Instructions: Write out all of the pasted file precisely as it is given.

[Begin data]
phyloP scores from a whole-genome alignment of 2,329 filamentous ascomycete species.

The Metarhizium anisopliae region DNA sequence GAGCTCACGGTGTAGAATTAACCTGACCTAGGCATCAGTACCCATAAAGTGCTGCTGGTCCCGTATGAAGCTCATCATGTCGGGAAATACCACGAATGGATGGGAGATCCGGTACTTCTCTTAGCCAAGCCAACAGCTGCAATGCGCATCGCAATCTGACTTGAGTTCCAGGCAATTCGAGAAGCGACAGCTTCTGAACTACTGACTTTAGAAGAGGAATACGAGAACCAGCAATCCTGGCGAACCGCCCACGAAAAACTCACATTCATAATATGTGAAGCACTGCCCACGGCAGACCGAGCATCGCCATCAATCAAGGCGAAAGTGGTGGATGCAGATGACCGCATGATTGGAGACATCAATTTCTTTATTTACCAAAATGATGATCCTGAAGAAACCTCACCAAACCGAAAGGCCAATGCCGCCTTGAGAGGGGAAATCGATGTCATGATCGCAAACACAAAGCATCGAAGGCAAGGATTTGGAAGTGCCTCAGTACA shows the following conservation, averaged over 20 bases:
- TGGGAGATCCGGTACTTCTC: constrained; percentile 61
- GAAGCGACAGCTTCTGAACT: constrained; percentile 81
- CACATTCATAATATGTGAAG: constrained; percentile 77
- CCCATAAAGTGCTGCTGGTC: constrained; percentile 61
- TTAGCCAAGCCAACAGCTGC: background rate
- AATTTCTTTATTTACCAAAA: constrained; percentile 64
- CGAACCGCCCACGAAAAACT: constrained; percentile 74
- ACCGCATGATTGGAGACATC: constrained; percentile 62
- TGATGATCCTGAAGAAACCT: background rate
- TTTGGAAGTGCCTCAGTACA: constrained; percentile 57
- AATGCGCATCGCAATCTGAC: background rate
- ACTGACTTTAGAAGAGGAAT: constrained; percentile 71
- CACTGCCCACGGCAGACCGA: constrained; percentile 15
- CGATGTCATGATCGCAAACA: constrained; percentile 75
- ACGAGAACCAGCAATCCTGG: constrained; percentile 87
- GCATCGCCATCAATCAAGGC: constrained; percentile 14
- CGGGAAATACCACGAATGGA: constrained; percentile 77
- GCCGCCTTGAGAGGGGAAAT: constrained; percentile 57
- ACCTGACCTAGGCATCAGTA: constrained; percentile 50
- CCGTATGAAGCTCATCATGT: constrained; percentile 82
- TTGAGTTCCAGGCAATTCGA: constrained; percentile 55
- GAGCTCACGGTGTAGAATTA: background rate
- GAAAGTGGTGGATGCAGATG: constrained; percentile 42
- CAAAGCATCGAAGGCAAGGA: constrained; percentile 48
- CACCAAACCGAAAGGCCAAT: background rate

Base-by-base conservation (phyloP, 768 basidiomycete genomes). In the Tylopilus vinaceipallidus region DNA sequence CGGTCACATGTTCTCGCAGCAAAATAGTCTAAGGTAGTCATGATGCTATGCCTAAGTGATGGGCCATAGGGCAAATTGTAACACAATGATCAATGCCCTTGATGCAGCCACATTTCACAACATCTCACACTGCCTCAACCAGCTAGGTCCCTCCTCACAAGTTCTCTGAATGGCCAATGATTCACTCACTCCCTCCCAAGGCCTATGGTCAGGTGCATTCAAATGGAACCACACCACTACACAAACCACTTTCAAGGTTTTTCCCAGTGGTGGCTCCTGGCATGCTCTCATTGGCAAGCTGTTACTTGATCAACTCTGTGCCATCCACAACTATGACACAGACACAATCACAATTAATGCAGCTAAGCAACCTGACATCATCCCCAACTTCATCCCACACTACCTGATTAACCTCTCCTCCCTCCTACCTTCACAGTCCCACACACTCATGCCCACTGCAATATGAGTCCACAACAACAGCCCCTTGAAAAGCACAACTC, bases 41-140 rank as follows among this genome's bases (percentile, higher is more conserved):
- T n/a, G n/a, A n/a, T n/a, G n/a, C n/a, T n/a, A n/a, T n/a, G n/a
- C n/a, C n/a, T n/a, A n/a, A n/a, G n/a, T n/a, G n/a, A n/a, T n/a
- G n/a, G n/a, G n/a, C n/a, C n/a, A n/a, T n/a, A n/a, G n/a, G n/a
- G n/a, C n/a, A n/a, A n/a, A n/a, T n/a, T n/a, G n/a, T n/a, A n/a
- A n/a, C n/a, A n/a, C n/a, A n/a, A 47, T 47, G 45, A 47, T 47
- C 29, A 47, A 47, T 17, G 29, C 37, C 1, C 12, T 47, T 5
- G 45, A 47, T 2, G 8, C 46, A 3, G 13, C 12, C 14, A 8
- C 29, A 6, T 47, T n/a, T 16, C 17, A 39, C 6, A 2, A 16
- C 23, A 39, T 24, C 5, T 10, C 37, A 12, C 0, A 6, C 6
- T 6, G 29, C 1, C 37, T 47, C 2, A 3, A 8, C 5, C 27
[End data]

phyloP scores from a whole-genome alignment of 2,329 filamentous ascomycete species.

The Metarhizium anisopliae region DNA sequence GAGCTCACGGTGTAGAATTAACCTGACCTAGGCATCAGTACCCATAAAGTGCTGCTGGTCCCGTATGAAGCTCATCATGTCGGGAAATACCACGAATGGATGGGAGATCCGGTACTTCTCTTAGCCAAGCCAACAGCTGCAATGCGCATCGCAATCTGACTTGAGTTCCAGGCAATTCGAGAAGCGACAGCTTCTGAACTACTGACTTTAGAAGAGGAATACGAGAACCAGCAATCCTGGCGAACCGCCCACGAAAAACTCACATTCATAATATGTGAAGCACTGCCCACGGCAGACCGAGCATCGCCATCAATCAAGGCGAAAGTGGTGGATGCAGATGACCGCATGATTGGAGACATCAATTTCTTTATTTACCAAAATGATGATCCTGAAGAAACCTCACCAAACCGAAAGGCCAATGCCGCCTTGAGAGGGGAAATCGATGTCATGATCGCAAACACAAAGCATCGAAGGCAAGGATTTGGAAGTGCCTCAGTACA shows the following conservation, averaged over 20 bases:
- TGGGAGATCCGGTACTTCTC: constrained; percentile 61
- GAAGCGACAGCTTCTGAACT: constrained; percentile 81
- CACATTCATAATATGTGAAG: constrained; percentile 77
- CCCATAAAGTGCTGCTGGTC: constrained; percentile 61
- TTAGCCAAGCCAACAGCTGC: background rate
- AATTTCTTTATTTACCAAAA: constrained; percentile 64
- CGAACCGCCCACGAAAAACT: constrained; percentile 74
- ACCGCATGATTGGAGACATC: constrained; percentile 62
- TGATGATCCTGAAGAAACCT: background rate
- TTTGGAAGTGCCTCAGTACA: constrained; percentile 57
- AATGCGCATCGCAATCTGAC: background rate
- ACTGACTTTAGAAGAGGAAT: constrained; percentile 71
- CACTGCCCACGGCAGACCGA: constrained; percentile 15
- CGATGTCATGATCGCAAACA: constrained; percentile 75
- ACGAGAACCAGCAATCCTGG: constrained; percentile 87
- GCATCGCCATCAATCAAGGC: constrained; percentile 14
- CGGGAAATACCACGAATGGA: constrained; percentile 77
- GCCGCCTTGAGAGGGGAAAT: constrained; percentile 57
- ACCTGACCTAGGCATCAGTA: constrained; percentile 50
- CCGTATGAAGCTCATCATGT: constrained; percentile 82
- TTGAGTTCCAGGCAATTCGA: constrained; percentile 55
- GAGCTCACGGTGTAGAATTA: background rate
- GAAAGTGGTGGATGCAGATG: constrained; percentile 42
- CAAAGCATCGAAGGCAAGGA: constrained; percentile 48
- CACCAAACCGAAAGGCCAAT: background rate

Base-by-base conservation (phyloP, 768 basidiomycete genomes). In the Tylopilus vinaceipallidus region DNA sequence CGGTCACATGTTCTCGCAGCAAAATAGTCTAAGGTAGTCATGATGCTATGCCTAAGTGATGGGCCATAGGGCAAATTGTAACACAATGATCAATGCCCTTGATGCAGCCACATTTCACAACATCTCACACTGCCTCAACCAGCTAGGTCCCTCCTCACAAGTTCTCTGAATGGCCAATGATTCACTCACTCCCTCCCAAGGCCTATGGTCAGGTGCATTCAAATGGAACCACACCACTACACAAACCACTTTCAAGGTTTTTCCCAGTGGTGGCTCCTGGCATGCTCTCATTGGCAAGCTGTTACTTGATCAACTCTGTGCCATCCACAACTATGACACAGACACAATCACAATTAATGCAGCTAAGCAACCTGACATCATCCCCAACTTCATCCCACACTACCTGATTAACCTCTCCTCCCTCCTACCTTCACAGTCCCACACACTCATGCCCACTGCAATATGAGTCCACAACAACAGCCCCTTGAAAAGCACAACTC, bases 41-140 rank as follows among this genome's bases (percentile, higher is more conserved):
- T n/a, G n/a, A n/a, T n/a, G n/a, C n/a, T n/a, A n/a, T n/a, G n/a
- C n/a, C n/a, T n/a, A n/a, A n/a, G n/a, T n/a, G n/a, A n/a, T n/a
- G n/a, G n/a, G n/a, C n/a, C n/a, A n/a, T n/a, A n/a, G n/a, G n/a
- G n/a, C n/a, A n/a, A n/a, A n/a, T n/a, T n/a, G n/a, T n/a, A n/a
- A n/a, C n/a, A n/a, C n/a, A n/a, A 47, T 47, G 45, A 47, T 47
- C 29, A 47, A 47, T 17, G 29, C 37, C 1, C 12, T 47, T 5
- G 45, A 47, T 2, G 8, C 46, A 3, G 13, C 12, C 14, A 8
- C 29, A 6, T 47, T n/a, T 16, C 17, A 39, C 6, A 2, A 16
- C 23, A 39, T 24, C 5, T 10, C 37, A 12, C 0, A 6, C 6
- T 6, G 29, C 1, C 37, T 47, C 2, A 3, A 8, C 5, C 27